Imaging and vibrometry of the mouse cochlear apex using spectral domain optical coherence tomography
Raphael, Robert M.
Doctor of Philosophy
Hearing loss affects millions of Americans and is of increasing concern to an aging population. It can occur as a result of congenital malformations or damage to the functional soft tissues within the hearing organ, the cochlea. Current clinical imaging modalities such as magnetic resonance imaging and computed tomography do not have the necessary resolution to detect such changes and, furthermore, provide no functional information. As well, research into how the intracochlear tissues vibrate and thus transduce sound pressure waves into neural signals has stagnated because of the limitations inherent to currently available technologies. To address these challenges, we developed a spectral domain optical coherence tomography system to visualize and measure nanoscale vibrations of intracochlear structures. Using this system and mouse models, we first imaged excised cochlea from a transgenic mouse model of human hearing loss with an altered tectorial membrane. The soft tissue structures and expected anatomical variations were visible using OCT, and quantitative measurements confirmed the ability to detect critical changes relevant to hearing. We then compared the vibratory patterns of the intracochlear structures of live and dead normal hearing mice and found that active force generation by outer hair cells produced larger displacements of the tectorial membrane than any other structure, including the basilar membrane. As well, there was a traveling wave that emanated from the point of outer hair cell attachment and moved radially. This presumably propels fluid and drives the stimulation of inner hair cell stereociliary bundles. Because inner hair cells provide the majority of the afferent auditory input, these nanoscale movements thus describe how the forces produced by outer hair cells improve the auditory sensitivity and frequency selectivity of mammalian hearing.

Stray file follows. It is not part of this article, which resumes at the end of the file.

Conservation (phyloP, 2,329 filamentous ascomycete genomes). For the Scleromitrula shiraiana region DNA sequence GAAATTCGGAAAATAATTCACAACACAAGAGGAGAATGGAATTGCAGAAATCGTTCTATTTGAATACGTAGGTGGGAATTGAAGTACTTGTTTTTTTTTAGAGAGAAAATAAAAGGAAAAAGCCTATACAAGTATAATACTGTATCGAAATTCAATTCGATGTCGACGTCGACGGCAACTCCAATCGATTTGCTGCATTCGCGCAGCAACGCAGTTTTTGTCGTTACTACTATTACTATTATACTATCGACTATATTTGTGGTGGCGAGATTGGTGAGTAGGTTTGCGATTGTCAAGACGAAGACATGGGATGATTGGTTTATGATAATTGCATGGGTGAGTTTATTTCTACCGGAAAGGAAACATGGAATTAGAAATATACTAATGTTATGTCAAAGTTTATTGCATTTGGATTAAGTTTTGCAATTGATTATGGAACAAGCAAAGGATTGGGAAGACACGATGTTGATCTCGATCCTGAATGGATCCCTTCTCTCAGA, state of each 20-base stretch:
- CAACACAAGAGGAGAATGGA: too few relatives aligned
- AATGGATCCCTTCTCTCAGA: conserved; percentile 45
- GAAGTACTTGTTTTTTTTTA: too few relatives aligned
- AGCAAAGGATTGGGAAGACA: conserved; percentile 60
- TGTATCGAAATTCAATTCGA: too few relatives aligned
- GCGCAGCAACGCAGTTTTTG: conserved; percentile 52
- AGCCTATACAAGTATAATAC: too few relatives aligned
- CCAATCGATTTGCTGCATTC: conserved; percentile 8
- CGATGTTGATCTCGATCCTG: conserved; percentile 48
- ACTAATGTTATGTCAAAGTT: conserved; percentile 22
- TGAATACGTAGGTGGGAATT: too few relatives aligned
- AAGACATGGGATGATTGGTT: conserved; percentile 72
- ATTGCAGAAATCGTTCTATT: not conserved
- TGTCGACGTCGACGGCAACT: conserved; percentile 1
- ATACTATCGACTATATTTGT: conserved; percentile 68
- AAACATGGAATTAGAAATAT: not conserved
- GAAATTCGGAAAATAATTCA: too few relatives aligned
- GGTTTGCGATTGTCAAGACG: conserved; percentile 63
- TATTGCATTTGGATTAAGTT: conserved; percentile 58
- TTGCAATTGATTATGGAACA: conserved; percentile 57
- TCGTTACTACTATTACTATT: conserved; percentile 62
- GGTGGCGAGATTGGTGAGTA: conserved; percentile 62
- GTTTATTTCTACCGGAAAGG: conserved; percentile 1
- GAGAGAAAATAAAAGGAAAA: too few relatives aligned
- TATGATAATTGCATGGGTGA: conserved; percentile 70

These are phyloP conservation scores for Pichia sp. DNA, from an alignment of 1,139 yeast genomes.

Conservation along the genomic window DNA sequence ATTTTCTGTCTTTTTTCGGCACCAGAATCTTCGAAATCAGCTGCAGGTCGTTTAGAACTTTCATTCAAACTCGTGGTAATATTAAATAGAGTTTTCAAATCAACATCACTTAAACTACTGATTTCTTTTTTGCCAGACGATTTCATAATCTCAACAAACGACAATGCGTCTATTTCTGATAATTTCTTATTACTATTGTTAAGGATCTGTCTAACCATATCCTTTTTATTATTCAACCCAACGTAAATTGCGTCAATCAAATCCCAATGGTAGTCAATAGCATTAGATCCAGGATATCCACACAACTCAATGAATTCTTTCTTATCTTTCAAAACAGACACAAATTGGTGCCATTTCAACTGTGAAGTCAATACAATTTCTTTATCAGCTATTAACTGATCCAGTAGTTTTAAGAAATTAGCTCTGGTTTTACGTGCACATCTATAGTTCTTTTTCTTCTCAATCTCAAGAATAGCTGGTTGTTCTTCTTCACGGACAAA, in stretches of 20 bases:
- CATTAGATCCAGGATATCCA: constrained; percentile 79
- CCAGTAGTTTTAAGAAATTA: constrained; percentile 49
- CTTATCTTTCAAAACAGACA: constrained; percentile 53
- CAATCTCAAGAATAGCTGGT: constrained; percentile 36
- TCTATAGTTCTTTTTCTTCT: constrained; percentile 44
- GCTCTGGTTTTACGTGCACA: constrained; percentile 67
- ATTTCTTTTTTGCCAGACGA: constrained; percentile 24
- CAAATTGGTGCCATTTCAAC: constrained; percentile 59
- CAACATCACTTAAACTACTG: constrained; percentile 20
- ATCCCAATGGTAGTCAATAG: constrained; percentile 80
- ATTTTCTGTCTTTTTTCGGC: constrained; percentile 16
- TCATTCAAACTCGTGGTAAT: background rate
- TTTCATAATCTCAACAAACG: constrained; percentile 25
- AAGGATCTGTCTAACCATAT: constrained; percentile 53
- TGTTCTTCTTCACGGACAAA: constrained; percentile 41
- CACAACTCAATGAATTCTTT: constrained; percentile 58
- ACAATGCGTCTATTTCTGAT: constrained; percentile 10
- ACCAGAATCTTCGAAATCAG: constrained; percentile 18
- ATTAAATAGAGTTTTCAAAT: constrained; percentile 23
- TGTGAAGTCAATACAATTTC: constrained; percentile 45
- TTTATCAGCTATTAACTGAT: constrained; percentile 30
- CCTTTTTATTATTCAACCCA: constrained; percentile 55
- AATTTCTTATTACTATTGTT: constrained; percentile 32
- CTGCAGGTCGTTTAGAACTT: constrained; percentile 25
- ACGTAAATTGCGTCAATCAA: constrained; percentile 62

Cochlea; Auditory physiology; Cochlear mechanics; Optical coherence tomography